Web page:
- basic_string_view: (strong|weak)_ordering (depends on CharT)
- locale: strong_equality
- complex: (strong|weak)_equality (heterogeneous with T)
- linear_congruential_engine: strong_equality
- mersenne_twister_engine: strong_equality
- subtract_with_carry_engine: strong_equality
- discard_block_engine: strong_equality
- independent_bits_engine: strong_equality
- shuffle_order_engine: strong_equality
- seed_seq: no * (strong_equality)
- uniform_int_distribution: strong_equality
- uniform_int_distribution::param_type: strong_equality
- uniform_real_distribution: strong_equality
- uniform_real_distribution::param_type: strong_equality
- bernoulli_distribution: strong_equality
- bernoulli_distribution::param_type: strong_equality
- binomial_distribution: strong_equality
- binomial_distribution::param_type: strong_equality
- geometric_distribution: strong_equality
- geometric_distribution::param_type: strong_equality
- negative_binomial_distribution: strong_equality
- negative_binomial_distribution::param_type: strong_equality
- poisson_distribution: strong_equality
- poisson_distribution::param_type: strong_equality
- exponential_distribution: strong_equality
- exponential_distribution::param_type: strong_equality
- gamma_distribution: strong_equality
- gamma_distribution::param_type: strong_equality
- weibull_distribution: strong_equality
- weibull_distribution::param_type: strong_equality
- extreme_value_distribution: strong_equality
- extreme_value_distribution::param_type: strong_equality
- normal_distribution: strong_equality
- normal_distribution::param_type: strong_equality
- lognormal_distribution: strong_equality
- lognormal_distribution::param_type: strong_equality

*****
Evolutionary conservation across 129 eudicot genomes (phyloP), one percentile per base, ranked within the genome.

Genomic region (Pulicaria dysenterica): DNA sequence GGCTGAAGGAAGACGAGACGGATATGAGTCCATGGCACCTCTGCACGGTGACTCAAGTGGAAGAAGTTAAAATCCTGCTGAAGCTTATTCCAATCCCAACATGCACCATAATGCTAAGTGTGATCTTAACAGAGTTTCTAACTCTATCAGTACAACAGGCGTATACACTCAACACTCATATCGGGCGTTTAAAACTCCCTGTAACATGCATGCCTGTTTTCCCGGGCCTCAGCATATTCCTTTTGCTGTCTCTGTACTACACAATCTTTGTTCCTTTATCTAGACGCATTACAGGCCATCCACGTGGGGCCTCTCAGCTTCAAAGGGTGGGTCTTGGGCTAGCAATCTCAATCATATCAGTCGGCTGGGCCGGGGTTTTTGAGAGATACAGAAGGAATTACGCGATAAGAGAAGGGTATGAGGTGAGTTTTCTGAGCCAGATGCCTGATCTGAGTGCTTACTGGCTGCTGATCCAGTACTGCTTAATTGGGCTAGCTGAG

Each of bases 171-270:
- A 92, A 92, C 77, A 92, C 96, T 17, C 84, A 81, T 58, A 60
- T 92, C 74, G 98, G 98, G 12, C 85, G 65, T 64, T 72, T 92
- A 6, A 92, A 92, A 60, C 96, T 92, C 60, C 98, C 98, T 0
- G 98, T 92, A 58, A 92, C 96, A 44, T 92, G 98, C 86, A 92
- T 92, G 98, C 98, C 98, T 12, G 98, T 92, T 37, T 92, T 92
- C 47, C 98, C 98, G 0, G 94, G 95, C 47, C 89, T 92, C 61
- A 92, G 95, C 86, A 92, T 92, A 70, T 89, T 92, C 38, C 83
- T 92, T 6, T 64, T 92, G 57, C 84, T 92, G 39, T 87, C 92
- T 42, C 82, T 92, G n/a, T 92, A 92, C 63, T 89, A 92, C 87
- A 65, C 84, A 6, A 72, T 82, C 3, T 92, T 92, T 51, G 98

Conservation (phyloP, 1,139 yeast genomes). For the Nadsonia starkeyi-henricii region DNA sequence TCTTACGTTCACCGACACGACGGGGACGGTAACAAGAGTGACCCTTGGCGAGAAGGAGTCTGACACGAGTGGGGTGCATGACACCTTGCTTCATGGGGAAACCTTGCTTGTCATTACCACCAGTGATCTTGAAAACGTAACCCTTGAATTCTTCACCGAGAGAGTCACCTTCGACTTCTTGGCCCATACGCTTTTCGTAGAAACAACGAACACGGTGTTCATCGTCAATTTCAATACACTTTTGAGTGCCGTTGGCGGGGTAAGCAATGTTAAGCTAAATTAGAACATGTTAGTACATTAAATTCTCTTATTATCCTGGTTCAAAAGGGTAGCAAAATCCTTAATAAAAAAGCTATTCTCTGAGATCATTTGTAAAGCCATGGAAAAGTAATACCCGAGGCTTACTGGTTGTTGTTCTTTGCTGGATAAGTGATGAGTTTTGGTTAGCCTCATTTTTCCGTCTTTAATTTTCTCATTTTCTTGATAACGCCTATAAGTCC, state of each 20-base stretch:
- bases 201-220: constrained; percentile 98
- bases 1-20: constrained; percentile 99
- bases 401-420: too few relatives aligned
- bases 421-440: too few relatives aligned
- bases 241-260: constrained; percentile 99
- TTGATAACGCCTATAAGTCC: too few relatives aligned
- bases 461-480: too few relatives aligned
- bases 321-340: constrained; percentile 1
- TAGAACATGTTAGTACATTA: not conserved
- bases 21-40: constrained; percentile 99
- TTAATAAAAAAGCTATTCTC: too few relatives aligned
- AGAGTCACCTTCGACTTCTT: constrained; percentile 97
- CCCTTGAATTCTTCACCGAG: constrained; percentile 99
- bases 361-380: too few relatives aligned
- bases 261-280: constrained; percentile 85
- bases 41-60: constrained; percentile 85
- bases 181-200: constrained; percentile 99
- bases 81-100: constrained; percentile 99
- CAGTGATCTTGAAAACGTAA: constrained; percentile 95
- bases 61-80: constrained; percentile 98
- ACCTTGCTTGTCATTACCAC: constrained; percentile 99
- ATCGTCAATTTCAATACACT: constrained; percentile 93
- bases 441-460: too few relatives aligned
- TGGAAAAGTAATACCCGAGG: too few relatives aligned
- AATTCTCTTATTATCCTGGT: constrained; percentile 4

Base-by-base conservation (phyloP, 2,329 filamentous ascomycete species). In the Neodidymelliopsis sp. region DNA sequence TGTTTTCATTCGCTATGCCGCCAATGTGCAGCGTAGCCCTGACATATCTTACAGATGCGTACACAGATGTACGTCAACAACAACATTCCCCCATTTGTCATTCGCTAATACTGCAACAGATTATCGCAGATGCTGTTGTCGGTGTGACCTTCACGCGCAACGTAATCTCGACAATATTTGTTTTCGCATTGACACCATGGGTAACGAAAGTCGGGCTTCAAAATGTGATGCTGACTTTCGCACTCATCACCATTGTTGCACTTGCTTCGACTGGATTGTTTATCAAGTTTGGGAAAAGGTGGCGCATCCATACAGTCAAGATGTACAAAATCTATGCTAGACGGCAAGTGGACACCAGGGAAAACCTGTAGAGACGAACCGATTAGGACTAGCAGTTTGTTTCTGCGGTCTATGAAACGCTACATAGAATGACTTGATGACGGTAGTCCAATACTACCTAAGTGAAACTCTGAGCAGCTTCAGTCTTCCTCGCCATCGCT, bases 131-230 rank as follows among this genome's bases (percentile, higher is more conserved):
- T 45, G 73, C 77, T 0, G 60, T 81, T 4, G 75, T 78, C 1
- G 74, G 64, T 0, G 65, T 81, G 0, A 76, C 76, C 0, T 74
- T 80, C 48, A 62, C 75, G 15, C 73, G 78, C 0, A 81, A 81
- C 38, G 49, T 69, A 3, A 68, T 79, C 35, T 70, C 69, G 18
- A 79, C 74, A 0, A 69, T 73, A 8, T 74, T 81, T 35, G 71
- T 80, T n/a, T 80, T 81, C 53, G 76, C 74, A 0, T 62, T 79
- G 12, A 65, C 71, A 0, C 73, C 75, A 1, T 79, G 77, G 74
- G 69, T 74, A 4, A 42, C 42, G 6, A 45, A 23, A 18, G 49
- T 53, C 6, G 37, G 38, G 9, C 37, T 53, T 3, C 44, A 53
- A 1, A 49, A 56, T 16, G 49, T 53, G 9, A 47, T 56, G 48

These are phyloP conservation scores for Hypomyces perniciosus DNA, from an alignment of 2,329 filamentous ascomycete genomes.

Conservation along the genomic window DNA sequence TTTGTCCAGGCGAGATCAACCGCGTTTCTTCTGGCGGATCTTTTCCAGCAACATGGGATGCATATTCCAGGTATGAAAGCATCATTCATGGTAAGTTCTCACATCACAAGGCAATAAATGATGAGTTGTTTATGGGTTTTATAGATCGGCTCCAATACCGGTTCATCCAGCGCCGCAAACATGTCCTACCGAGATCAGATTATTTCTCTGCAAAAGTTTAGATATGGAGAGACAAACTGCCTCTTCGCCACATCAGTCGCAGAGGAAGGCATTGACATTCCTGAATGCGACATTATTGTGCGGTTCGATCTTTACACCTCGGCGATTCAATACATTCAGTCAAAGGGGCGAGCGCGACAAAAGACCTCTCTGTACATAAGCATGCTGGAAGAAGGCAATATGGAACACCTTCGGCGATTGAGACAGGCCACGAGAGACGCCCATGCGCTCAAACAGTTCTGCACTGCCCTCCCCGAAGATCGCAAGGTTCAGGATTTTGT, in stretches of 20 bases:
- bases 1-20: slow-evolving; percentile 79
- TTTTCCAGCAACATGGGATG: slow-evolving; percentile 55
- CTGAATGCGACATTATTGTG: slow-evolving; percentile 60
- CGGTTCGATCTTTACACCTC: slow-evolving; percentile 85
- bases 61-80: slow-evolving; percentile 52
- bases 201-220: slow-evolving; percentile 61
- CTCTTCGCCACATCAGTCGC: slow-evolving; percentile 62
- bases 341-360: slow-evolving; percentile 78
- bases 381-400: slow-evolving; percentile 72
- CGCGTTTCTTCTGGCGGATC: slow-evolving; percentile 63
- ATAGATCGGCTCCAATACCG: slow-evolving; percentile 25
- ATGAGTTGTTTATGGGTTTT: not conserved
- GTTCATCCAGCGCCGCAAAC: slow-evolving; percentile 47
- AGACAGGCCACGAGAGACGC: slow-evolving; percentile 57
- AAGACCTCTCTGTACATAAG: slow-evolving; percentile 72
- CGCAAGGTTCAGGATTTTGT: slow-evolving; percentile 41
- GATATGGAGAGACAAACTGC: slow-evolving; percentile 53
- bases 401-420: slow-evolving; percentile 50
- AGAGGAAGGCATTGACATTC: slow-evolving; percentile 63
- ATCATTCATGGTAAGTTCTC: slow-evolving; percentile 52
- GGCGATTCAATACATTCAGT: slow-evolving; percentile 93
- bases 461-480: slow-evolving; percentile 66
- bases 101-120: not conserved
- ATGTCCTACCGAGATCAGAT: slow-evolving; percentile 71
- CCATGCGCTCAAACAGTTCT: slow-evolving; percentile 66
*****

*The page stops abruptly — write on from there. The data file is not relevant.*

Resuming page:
- chi_squared_distribution: strong_equality
- chi_squared_distribution::param_type: strong_equality
- cauchy_distribution: strong_equality
- cauchy_distribution::param_type: strong_equality
- fisher_f_distribution: strong_equality
- fisher_f_distribution::param_type: strong_equality
- student_t_distribution: strong_equality
- student_t_distribution::param_type: strong_equality
- discrete_distribution: strong_equality
- discrete_distribution::param_type: strong_equality
- piecewsie_constant_distribution: strong_equality
- piecewsie_constant_distribution::param_type: strong_equality
- piecewise_linear_distribution: strong_equality
- piecewise_linear_distribution::param_type: strong_equality
- filesystem::path: strong_ordering
- filesystem::path::iterator: strong_ordering
- filesystem::directory_entry: strong_ordering
- filesystem::directory_iterator: strong_ordering
- filesystem::recursive_directory_iterator: strong_ordering
- istream_iterator: heterogeneous strong_equality
- istreambuf_iterator: heterogeneous strong_equality
- match_results: strong_equality
- regex_iterator: strong_equality
- regex_token_iterator: strong_equality
- thread::id: strong_ordering